News Article | February 15, 2017
Site: www.marketwired.com

PHILADELPHIA, PA--(Marketwired - February 08, 2017) - Creativity. Teamwork. Outside-the-box thinking. The ability to write and communicate effectively. Not necessarily the first things that come to mind when you think of math, are they? Think again! In Moody's Mega Math (M3) Challenge, a high school math modeling competition organized by the Society for Industrial and Applied Mathematics and sponsored by The Moody's Foundation, students must bring together a wide range of skills to provide insight into an open-ended math modeling problem and present their findings in the form of a written solution paper. Many of the most successful teams -- those that take home $150,000 in scholarships -- are comprised of students who are "good at math" but also willing to do research, brainstorm, and try things that may be outside their comfort zone. Modeling is a process that uses math to represent, analyze, make predictions, and provide insight into real-world phenomena. Building a useful math model does not necessarily require advanced mathematics -- students at all levels can model using the math that they already know or the free resources, including software, available on the M3 Challenge website. And in this math contest, a team's ability to explain how they arrived at their solution often carries as much weight as the model itself! "The goal of modeling is not necessarily to construct the most accurate model, and it is definitely not about constructing the most complicated model, but rather to construct the simplest model possible that still captures the essential, overall behavior of the system," says Kelly Black, professor of mathematics at University of Georgia, Athens, and M3 Challenge judge for the past eight years. "The team's model and their analysis of the model are important, but their exploration and their insights and predictions are more important than the models themselves." Brainstorming at the beginning of the project is an essential part of the modeling process as it helps reveal different directions that the math model can take. By being creative and open-minded, students can look at the same problem and have different perspectives into its resolution, allowing them to come up with valid alternative solutions. In fact, M3 judges welcome and reward creativity when reviewing solutions. "One of the things we as judges enjoy most is seeing what teams decide is most important in the problem and what method they use to solve it," says Black. As teams define their variables and build their model, they look to their personal toolkits when deciding which math and techniques to use. Nidhi Palwayi, a former student at Rutgers Preparatory School in Somerset, NJ, who appears in the "What is Mat­h Modeling" video series on the M3 website says, "What we found that we used most in our model was Algebra 2 -- Algebra 1 even -- which is interesting because it shows that we revert to what is most comfortable." When it comes time to write everything up as a polished solution paper, teams should keep in mind that this step is just as important as the effort it took to get to this point. "Judges understand that teams are working under a strict time constraint and that submitting a complete solution and report is nearly impossible," says Black. "It is therefore imperative that teams include a complete and well written summary and provide discussion of all aspects of the question if possible." For many students like Nidhi, M3 Challenge is a unique opportunity to put all of the skills they have been honing throughout high school into a fun and exciting 14-hour "taste" of what they will encounter in the real world. They begin to realize the value of this experience as they move on to college and careers -- whether they are math-related or not -- because the ability to think logically, solve problems, and collaborate in a team environment is a great foundation for future success. Registration for M3 Challenge is open until Friday, February 17, 2017. The free, Internet-based contest, which is sponsored by The Moody's Foundation and organized by Society for Industrial and Applied Mathematics, will begin Friday, February 24, at 12:00 p.m. EST and end Monday, February 27, at 8:00 a.m. EST. Teams may choose any continuous 14-hour period to work during that time frame. The contest is open to juniors and seniors seeking a pinnacle high school experience and the chance to win a share of $150,000 in scholarships. Learn more and register your team before February 17 at http://m3challenge.siam.org/. About the Sponsor Moody's is an essential component of the global capital markets, providing credit ratings, research, tools and analysis that contribute to transparent and integrated financial markets. Built on the recognition that a company grows stronger by helping others, The Moody's Foundation works to enhance its communities and the lives of its employees by providing grants and engaging in community service in local neighborhoods. The Moody's Foundation, established in 2002 by Moody's Corporation, partners with nonprofit organizations to support initiatives such as education in the fields of mathematics, finance, and economics, as well as workforce development, civic affairs, and arts and culture. For more information, please visit https://www.moodys.com/Pages/itc003.aspx About the Organizer The Society for Industrial and Applied Mathematics (SIAM), headquartered in Philadelphia, Pennsylvania, is an international society of more than 14,000 individual, academic and corporate members from 85 countries. SIAM helps build cooperation between mathematics and the worlds of science and technology to solve real-world problems through publications, conferences, and communities like chapters, sections and activity groups. Learn more at siam.org.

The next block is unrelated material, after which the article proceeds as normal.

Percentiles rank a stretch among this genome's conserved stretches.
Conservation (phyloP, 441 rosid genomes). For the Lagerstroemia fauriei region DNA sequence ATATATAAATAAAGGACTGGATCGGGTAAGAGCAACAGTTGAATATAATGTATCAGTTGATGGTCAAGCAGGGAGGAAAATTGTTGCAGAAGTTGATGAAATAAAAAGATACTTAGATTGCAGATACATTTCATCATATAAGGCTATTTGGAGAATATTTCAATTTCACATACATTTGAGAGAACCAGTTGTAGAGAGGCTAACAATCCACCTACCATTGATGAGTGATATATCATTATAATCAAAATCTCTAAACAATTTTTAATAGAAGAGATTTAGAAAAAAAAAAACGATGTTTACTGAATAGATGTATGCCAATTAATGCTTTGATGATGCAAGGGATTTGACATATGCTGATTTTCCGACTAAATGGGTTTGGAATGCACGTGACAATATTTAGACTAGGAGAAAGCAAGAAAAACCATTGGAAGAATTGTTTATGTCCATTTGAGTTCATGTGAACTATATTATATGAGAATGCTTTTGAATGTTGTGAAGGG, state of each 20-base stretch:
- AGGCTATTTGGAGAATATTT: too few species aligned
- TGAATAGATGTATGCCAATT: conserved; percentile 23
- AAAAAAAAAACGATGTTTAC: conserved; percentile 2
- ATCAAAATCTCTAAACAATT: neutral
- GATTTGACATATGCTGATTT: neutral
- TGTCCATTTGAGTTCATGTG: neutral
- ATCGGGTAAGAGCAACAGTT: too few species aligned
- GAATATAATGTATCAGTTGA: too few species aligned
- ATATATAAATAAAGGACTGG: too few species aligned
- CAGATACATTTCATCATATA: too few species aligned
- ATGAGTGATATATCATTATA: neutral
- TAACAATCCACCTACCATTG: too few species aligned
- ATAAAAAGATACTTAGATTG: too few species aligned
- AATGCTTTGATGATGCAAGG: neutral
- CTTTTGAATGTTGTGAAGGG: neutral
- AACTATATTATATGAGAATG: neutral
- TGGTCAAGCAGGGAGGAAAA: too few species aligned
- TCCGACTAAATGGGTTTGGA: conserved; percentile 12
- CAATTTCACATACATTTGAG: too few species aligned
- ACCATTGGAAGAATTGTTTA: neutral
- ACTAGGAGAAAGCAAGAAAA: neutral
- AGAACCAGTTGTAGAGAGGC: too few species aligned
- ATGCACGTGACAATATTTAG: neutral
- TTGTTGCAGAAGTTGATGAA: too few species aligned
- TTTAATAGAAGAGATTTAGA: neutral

News Article | February 18, 2017
Site: www.prweb.com

The winner of the $2,000 ZendyHealth Med Tech Scholarship grant is Albert Appouh, a Senior at Rutgers University. Albert is currently studying Computer Science, Applied Mathematics, and Economics. Students who applied for the scholarship were required to write a 1000-word essay, elaborating a startup idea for either a new company, new application, or new innovation meant to benefit the field of healthcare technology. Dr. Vish Banthia, founder of ZendyHealth, was hopeful that this opportunity “might empower college students to use their ingenuity to envision new innovations so as to impact positive changes as related to healthcare.” The outcome was inspiring as ZendyHealth heard from intelligent applicants all over the United States, from varying backgrounds, and received a large number of outstanding pitches. Albert Appouh stated that he was “truly honored” to have been chosen as this semester’s Med Tech Scholarship recipient. His essay displayed a depth of understanding of the field of healthcare technology that was truly impressive and his innovation proposal was particularly practical. He had the idea to create an app which could help prevent medication side effects and adverse interactions. Additionally, the app would double as a useful shopping tool for finding the best prices on both over-the-counter and prescription medications. We were extremely impressed with his startup idea and have hopes that he will pursue it to fruition at some point in the near future. ZendyHealth is also pleased to announce that they will be re-offering the scholarship for another semester. Students are welcomed to start applying now for the Fall semester of 2017 Med Tech Scholarship. The guidelines and requirements will be the same; however, the new deadline for all applications is August 15th and the grant will be $1,500. We look forward to hearing from more students with a passion for creativity!